Monday, 2 July 2012

Moving East

Since leaving the Highlands and returning to Akureyri on Friday we've been travelling eastwards with the intention of sampling in the Eastern Fjords. The weather has remained settled and mild, quite the opposite to what seems to have hit the UK over the last few days. We've now been on the road since the 20th June and covered a fair distance along the North coast and down into the interior before heading East. The van and all her crew are doing very well!
Ash sampling through Iceland, the journey so far.... Red line marks our route, blue marks the van camp stops
After being amongst fairly young lavas and volcanoes whilst in the Highlands and north coast we've now entered an older area of Iceland with geology that is more similar to  the Alps or Scotland. 

The effects of frost action on a basalt rock.  Photo: Alasdair Monteith, 2012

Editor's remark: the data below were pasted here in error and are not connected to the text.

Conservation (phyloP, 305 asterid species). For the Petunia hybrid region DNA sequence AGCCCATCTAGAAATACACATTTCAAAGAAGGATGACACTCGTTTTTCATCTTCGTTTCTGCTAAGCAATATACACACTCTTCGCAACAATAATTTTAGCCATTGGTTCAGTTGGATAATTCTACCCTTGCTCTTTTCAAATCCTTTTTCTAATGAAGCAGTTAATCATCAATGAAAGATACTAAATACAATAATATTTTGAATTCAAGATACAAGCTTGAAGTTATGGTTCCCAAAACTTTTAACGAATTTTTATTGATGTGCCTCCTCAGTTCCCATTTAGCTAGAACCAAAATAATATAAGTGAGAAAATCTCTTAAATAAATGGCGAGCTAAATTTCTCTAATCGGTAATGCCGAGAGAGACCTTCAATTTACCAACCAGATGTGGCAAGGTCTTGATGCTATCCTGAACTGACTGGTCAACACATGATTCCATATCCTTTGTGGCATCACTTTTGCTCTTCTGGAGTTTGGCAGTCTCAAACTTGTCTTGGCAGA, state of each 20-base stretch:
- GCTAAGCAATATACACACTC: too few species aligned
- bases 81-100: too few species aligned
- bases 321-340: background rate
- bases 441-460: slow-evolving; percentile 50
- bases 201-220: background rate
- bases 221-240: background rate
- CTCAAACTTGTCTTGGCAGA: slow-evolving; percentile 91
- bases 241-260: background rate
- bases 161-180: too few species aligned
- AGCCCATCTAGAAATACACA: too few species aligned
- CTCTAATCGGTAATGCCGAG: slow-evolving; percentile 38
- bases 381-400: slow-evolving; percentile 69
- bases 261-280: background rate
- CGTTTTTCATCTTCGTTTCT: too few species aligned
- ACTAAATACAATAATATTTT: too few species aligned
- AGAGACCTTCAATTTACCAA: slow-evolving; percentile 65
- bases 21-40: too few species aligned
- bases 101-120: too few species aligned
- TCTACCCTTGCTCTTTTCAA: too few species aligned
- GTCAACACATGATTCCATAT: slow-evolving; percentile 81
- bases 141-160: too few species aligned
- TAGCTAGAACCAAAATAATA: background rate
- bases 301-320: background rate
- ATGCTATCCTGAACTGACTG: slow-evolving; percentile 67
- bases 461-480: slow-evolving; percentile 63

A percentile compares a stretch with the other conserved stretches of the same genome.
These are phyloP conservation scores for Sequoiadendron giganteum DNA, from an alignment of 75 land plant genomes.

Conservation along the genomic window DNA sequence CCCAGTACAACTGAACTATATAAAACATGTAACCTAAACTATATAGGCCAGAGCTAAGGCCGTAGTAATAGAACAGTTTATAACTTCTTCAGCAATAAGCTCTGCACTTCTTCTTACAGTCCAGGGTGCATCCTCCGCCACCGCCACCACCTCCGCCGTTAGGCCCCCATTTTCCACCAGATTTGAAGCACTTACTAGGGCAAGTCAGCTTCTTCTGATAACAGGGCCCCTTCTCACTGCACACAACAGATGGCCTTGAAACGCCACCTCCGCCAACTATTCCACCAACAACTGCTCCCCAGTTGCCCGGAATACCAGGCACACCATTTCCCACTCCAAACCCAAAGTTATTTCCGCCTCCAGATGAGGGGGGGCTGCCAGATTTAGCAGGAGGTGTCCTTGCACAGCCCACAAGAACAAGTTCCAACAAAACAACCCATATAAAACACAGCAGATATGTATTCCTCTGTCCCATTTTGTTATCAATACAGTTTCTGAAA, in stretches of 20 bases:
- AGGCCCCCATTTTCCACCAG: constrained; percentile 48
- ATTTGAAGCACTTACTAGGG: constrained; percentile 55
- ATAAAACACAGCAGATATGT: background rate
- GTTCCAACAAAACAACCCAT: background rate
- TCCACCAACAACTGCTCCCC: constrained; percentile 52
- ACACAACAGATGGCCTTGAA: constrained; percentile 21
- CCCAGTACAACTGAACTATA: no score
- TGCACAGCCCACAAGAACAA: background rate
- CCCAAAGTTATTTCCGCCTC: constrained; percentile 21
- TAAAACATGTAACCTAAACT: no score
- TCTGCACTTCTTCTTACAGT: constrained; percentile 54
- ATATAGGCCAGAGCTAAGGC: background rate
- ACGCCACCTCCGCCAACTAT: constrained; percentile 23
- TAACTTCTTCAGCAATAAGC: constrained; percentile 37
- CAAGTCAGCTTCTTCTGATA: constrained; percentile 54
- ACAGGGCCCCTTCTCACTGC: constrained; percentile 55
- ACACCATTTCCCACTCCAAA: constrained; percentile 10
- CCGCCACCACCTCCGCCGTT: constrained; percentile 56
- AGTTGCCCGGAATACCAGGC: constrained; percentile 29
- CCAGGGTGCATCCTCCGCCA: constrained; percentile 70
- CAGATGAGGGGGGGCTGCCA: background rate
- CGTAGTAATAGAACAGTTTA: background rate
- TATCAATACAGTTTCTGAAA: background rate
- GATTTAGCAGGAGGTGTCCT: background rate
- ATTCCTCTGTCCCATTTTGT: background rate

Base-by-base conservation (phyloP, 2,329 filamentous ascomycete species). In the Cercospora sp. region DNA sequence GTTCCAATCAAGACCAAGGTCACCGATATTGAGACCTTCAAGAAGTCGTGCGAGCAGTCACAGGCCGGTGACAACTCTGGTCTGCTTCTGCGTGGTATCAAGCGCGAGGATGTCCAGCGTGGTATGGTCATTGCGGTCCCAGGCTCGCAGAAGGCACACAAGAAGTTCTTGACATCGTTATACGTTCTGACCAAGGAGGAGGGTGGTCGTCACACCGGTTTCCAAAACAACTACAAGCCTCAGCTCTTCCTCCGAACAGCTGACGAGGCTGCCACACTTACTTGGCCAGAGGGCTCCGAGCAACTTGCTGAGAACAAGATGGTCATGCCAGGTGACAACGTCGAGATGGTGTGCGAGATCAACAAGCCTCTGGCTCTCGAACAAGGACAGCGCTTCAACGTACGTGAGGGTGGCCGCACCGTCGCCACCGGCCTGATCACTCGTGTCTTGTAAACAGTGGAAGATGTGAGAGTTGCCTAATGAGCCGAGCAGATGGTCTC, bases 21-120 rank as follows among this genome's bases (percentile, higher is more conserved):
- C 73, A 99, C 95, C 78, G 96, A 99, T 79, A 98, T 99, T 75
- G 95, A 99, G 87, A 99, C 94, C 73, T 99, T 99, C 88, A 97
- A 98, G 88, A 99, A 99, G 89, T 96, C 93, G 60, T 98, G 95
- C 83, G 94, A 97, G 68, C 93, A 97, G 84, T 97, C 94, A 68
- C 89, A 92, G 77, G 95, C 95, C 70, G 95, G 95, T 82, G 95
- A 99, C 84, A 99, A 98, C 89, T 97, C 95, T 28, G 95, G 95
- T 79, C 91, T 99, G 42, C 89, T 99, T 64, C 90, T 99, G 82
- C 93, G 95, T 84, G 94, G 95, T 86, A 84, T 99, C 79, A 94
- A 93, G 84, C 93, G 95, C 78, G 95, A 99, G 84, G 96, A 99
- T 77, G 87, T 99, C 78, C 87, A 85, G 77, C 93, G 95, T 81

Ridge above Bakkagerdi.  Photo: Alasdair Monteith, 2012
The route to Bakkagerdi, a small hamlet accessible by only one coastal road, was quite an experience. Faced with what would appear to be an insurmountable scree slope the Icelanders had simply ploughed a gravel track straight through the middle and are prepared to clear up whenever an avalanche or landslip takes it out. Tarmac is for whimps!

The Borgarfjördur scree/track towards Bakkagerdi.  Photo: Alasdair Monteith, 2012

The ash layers, they are a'changing

The ash layers we've been finding in the sampling pits have also changed the further east we have come. Where as previously the Hekla 3 and 4 layers stood out quite prominently (not least because they are predominately rhyolite and so white), quite a few black and white layers have appeared which we think represent eruptions from  Hekla 1158 near the middle of the pits and Askja 1875 near the top of the pits. The 1875 layer included some quite impressive pumice lapilli when we sampled in the Mödrudalur area. As we are now east of many of Iceland's volcanoes this change in pit profile was to be expected, it certainly means that every sample pit is different and surprising!

Continuing down the fjords and east coast tomorrow before winding our way back to Reykjavik on

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